When it comes to covering basketball in Boston, it doesn’t get much better than Sunday night. I could wax poetically about Paul Pierce and Kevin Garnett and their legacies as Celtics, which I attempted to do in this column, but this 15-minute video sums it up better than any words I could put together on a page. Enjoy.
CSNNE Celtics analyst Tommy Heinsohn talked with Mut & Merloni on Monday about the tributes for Paul Pierce and Kevin Garnett during Sunday’s game at TD Garden. To hear the interview, go to the Mut & Merloni audio on demand page.
Heinsohn enjoyed the tributes for Garnett and Pierce, saying it exemplified what they and the team stood for.
“Last night with these two great players that brought a championship to Boston exhibited over their careers what the Celtics organization was and has been for many many years; full of spirit, teamwork, and accomplishment,” Heinsohn said.
Heinsohn recalled watching how Pierce grew not only as a player but as a person in his time with the Celtics.
“I’ve watched him grow as a person, as a player, accept all the challenges that anyone could hope to meet,” Heinsohn said. “Take the last shot at games, willingly. Really enjoyed being in that position, and the real tribute to him was when he was named captain and how he went about fulfilling that role. He was a very dedicated guy and worked at his craft all the time. Not just at the basketball end of it, but at the person side of it.”
Added Heinsohn: “He was around all those banners when he first came in, and I coached after the [Bill] Russell era and saw players come in and look up at the banners and the rafters and it became both a blessing and a curse. They feel privileged to play for the Celtics but they also know that they have to live up to the standards, and Paul Pierce certainly did that and recognized what those standards were. Just was an outstanding guy to be around.”
While Garnett was only a Celtic for six years, Heinsohn believes he always had the Celtic attitude and should have his number retired by the organization one day.
“He was totally focused,” Heinsohn said. “When he’d come out on the basketball court there was nothing else in his mind but winning a basketball game. And it wasn’t about him, it was about winning. He wasn’t there to score the most points or do anything else, he was there to be the supreme teammate, to excel in what he did best to help win a game and that embodied the Celtics spirit of the teams I played with and coached.”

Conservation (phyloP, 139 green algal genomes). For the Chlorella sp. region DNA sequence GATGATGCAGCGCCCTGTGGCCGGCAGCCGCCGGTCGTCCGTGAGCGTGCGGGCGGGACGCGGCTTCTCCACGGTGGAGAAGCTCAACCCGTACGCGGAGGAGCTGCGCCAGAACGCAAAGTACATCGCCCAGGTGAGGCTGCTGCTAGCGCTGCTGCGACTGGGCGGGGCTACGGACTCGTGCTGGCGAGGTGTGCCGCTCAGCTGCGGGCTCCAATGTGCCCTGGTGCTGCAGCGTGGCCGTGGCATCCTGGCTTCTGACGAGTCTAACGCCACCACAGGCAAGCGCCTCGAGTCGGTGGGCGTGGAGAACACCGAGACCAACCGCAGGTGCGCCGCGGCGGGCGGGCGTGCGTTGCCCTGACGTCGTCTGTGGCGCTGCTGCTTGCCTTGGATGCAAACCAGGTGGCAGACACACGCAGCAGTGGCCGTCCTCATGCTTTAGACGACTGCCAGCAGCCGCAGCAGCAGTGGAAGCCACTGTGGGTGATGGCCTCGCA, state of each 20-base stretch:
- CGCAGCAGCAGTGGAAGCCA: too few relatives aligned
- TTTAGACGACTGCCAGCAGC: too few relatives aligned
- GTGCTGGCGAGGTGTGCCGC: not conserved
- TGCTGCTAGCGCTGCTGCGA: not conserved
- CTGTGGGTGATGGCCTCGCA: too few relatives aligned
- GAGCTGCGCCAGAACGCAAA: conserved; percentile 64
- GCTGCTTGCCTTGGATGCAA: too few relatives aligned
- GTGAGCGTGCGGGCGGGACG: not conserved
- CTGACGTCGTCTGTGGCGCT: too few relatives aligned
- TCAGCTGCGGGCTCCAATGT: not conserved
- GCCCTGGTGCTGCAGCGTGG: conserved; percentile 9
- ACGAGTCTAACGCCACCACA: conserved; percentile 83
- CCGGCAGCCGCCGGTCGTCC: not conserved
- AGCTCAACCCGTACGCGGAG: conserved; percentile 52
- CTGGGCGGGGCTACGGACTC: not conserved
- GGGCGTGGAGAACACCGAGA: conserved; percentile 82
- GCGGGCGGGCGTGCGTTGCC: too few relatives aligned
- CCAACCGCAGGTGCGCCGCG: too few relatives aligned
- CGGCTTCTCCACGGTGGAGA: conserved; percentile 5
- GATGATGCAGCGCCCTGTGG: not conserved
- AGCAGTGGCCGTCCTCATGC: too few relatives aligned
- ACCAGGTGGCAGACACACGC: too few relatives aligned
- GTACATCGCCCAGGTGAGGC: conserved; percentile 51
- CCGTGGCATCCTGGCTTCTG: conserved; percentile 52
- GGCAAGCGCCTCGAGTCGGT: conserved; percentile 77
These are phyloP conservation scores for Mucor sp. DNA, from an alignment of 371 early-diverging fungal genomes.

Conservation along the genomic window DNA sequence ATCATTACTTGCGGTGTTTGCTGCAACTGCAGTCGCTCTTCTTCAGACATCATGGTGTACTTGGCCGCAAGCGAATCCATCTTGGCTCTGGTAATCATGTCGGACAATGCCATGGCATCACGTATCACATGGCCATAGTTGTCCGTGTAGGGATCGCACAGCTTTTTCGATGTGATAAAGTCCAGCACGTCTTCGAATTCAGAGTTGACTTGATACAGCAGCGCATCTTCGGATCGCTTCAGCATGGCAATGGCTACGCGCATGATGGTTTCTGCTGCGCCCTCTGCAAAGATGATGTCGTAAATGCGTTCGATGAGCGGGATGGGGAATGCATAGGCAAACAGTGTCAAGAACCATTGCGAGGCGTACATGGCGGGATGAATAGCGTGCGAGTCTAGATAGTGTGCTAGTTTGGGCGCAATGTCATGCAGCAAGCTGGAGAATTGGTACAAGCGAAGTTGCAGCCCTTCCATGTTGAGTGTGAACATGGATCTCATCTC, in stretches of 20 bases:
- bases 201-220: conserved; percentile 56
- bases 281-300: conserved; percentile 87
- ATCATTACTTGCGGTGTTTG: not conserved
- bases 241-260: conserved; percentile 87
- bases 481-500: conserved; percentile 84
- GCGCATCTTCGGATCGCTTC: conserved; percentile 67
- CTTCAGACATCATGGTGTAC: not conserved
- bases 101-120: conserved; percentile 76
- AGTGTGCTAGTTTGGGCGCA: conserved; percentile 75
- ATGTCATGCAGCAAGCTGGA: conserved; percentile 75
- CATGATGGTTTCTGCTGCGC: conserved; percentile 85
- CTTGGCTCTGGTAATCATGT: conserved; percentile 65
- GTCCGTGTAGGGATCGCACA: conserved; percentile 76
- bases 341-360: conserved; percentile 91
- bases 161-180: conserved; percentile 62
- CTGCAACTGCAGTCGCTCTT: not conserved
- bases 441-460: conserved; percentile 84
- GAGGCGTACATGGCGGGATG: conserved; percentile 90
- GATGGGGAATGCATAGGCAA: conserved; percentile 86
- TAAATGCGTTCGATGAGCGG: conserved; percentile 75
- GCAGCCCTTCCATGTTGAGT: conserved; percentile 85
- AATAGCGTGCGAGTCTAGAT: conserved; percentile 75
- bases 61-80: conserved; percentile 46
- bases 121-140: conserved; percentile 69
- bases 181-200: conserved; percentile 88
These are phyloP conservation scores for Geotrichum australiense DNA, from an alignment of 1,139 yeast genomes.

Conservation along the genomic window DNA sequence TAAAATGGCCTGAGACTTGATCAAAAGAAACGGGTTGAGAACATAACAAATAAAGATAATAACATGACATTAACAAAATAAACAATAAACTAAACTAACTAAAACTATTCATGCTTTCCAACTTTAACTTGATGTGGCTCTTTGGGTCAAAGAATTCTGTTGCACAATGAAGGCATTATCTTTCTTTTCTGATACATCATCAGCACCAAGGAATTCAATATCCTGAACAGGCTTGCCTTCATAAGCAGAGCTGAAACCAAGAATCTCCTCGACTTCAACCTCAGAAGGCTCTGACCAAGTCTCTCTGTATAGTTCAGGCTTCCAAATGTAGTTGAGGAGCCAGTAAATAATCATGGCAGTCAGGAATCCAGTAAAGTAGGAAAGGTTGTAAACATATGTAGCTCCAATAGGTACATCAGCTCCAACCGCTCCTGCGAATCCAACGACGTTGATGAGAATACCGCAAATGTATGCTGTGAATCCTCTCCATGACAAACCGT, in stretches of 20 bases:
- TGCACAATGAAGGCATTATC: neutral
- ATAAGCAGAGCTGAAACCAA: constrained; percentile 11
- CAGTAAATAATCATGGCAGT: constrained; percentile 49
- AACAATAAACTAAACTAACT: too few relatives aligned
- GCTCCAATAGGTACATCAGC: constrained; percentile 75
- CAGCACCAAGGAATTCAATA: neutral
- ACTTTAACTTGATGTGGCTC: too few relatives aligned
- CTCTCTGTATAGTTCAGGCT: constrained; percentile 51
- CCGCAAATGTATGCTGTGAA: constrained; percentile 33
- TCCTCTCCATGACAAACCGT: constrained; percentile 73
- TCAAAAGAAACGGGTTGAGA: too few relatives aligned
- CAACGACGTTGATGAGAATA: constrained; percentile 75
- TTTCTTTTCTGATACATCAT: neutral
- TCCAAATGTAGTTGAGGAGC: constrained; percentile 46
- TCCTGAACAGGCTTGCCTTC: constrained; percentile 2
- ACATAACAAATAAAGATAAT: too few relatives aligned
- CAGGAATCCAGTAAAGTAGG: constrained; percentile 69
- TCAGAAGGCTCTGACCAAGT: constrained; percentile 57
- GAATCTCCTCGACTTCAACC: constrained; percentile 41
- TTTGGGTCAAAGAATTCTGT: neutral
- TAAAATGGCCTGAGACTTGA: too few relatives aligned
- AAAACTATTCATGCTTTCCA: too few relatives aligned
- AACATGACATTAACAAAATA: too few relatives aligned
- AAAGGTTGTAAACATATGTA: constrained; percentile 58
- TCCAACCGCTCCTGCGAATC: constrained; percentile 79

Added Heinsohn: “When you see the impact he had on that team, he belongs up there. It was just at a chance that he ended up some place else, because he had the Celtic attitude as soon as he stepped on a basketball court in the NBA.”
Sunday night was hard for Paul Pierce, really hard.
He knew it was coming. It’s been on the schedule since last summer. But when the moment finally came, the former Celtics captain said it was the most difficult game to play in for the obvious reasons.
He just could never picture himself playing against Boston and accepting all the love showered upon him all at once.
“I was telling Kevin, and everybody this was the toughest game I ever had to play,” Pierce said after scoring just six points but helping his team to an 85-79 win over his former Celtics. “Tougher than any championship game, or any Game 7. This game was just really hard to focus and concentrate on what was at hand. At the end of the day we had a game to play but it was so hard to really focus.
“I saw so many friends, so many people I’ve known for years. Ugly cornbread Maxwell back there, my man, my main man. It was hard to really get into my routine, you have a routine when you come and get ready for a game and it never settled in and you thought about the time, the friendships, the relationships and it was just, you get showered with love the whole game. You look up and see so many Kevin jerseys, my jerseys, posters and its every second you are on the bench and in the game people were calling your name. I’m happy we got it over with and I can go back to playing basketball right now.”
Pierce acknowledged that he, Garnett and Rajon Rondo got together for dinner Saturday night before the game.
“We didn’t really bump into anybody in the street but we had a chance to go to dinner with Rondo [Saturday] night,” Pierce said. “We talked to him about his situation here and the things we went through when we were in his situation before. It was good to see him and really, that was pretty much the only guy he had a chance to see. Other than that I really just tried to focus and get back to the hotel and try to get some rest and couldn’t think about anything but today really, it was even hard for me to sleep. Laying in a downtown hotel in Boston when I’m used to being at my house. Getting into the arena, coming in the backside, and making a left instead of a right. Everything was so different, and it was great though.”